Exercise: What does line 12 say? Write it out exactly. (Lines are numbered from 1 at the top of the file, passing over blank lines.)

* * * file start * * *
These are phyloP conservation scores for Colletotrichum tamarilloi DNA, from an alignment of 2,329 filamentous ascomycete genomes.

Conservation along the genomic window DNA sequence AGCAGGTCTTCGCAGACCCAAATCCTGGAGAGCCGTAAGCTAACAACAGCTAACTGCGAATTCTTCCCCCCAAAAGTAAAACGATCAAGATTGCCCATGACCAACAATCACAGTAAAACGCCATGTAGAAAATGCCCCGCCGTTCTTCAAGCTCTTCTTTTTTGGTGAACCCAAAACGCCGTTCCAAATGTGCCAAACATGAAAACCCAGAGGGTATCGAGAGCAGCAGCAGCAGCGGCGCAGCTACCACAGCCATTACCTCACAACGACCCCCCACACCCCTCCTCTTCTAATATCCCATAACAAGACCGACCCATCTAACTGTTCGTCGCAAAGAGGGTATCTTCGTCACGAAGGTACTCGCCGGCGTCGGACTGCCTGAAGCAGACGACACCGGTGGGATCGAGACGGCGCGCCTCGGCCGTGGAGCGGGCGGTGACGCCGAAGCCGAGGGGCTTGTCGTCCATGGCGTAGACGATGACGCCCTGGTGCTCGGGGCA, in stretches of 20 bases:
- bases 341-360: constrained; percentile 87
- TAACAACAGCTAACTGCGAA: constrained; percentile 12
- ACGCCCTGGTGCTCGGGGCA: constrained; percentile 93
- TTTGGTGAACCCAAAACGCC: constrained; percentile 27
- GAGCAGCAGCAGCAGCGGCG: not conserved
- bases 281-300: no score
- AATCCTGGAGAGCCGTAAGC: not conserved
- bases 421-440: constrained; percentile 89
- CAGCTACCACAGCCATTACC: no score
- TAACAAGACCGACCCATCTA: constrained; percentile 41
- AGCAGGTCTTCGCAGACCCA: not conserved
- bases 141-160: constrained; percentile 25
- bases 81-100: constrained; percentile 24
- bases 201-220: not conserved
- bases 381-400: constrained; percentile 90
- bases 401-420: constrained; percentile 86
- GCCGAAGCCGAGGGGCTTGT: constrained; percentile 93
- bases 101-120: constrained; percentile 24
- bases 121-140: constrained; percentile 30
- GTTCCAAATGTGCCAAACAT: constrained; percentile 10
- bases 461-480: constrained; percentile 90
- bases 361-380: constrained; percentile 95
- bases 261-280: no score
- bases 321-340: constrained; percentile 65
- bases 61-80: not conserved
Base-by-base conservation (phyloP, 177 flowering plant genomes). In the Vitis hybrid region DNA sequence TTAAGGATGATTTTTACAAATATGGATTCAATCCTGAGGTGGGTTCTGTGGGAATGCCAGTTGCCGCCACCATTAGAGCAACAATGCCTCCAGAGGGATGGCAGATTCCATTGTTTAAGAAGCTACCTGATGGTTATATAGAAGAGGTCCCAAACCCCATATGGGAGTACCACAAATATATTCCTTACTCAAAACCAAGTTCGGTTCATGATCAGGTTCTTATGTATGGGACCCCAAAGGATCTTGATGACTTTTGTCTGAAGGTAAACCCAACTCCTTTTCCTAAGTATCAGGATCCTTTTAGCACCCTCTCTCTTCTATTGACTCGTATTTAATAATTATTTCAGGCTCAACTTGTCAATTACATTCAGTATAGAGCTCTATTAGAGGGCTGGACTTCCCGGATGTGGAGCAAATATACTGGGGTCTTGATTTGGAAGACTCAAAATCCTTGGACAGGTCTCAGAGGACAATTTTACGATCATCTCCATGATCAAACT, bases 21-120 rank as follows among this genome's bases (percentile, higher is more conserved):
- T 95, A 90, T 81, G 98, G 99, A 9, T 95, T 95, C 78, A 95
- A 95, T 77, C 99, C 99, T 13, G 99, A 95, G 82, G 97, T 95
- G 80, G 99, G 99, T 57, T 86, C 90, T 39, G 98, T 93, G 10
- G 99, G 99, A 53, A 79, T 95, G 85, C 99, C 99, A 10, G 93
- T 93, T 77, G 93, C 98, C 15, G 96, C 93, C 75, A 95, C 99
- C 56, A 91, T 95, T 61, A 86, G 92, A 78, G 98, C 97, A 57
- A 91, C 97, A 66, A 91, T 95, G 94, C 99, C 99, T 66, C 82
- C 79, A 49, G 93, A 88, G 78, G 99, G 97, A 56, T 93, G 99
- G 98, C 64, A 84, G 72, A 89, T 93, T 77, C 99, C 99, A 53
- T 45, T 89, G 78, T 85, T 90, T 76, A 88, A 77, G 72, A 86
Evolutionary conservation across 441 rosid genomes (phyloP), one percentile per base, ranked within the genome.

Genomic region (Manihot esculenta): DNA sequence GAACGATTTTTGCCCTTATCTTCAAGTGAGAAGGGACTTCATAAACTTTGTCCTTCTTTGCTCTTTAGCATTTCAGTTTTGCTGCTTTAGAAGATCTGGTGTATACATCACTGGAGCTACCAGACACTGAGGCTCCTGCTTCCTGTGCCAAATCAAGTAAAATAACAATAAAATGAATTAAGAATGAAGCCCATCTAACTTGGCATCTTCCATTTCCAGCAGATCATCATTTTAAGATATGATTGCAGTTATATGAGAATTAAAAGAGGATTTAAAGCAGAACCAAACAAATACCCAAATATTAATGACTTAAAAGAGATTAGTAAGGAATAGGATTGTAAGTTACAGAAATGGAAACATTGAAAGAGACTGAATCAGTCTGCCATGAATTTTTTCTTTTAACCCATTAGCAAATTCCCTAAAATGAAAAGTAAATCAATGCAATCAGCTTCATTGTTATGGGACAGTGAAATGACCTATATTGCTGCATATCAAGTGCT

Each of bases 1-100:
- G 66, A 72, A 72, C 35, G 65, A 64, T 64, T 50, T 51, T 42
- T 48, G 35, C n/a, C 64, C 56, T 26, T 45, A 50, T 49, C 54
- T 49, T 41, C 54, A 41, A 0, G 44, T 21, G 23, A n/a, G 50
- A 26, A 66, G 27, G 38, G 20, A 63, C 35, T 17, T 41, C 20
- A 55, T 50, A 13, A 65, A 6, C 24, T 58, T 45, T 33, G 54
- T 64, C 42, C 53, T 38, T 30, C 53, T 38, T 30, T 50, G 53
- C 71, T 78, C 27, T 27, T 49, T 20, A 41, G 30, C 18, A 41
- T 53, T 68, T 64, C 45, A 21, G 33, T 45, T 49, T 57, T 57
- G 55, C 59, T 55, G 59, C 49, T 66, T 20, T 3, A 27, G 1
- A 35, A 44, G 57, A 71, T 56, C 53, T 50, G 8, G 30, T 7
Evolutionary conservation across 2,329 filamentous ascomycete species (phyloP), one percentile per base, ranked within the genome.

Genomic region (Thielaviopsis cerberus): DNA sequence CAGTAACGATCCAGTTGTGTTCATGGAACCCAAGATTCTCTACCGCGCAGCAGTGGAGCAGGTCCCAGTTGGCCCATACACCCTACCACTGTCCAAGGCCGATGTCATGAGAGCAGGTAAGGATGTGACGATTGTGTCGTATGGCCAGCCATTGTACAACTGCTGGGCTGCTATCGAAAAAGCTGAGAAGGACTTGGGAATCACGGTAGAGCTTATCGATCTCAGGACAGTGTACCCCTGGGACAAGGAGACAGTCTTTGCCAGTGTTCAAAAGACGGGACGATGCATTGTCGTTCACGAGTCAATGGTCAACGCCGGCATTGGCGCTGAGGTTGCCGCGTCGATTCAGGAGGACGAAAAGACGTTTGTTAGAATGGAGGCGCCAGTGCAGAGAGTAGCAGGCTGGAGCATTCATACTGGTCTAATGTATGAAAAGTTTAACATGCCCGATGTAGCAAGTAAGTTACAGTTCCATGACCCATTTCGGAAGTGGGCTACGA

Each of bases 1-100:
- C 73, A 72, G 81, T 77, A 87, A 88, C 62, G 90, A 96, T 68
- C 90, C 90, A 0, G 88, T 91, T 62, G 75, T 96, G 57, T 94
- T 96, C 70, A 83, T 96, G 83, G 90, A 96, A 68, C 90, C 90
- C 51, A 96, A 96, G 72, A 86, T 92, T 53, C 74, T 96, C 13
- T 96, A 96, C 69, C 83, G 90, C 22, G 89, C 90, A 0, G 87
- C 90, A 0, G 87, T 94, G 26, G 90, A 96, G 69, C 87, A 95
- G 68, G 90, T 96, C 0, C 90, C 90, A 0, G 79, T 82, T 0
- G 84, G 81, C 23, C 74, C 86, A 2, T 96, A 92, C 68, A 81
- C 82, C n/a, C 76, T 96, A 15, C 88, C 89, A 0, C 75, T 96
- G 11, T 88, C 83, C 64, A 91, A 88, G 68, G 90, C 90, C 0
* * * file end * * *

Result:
- TAACAAGACCGACCCATCTA: constrained; percentile 41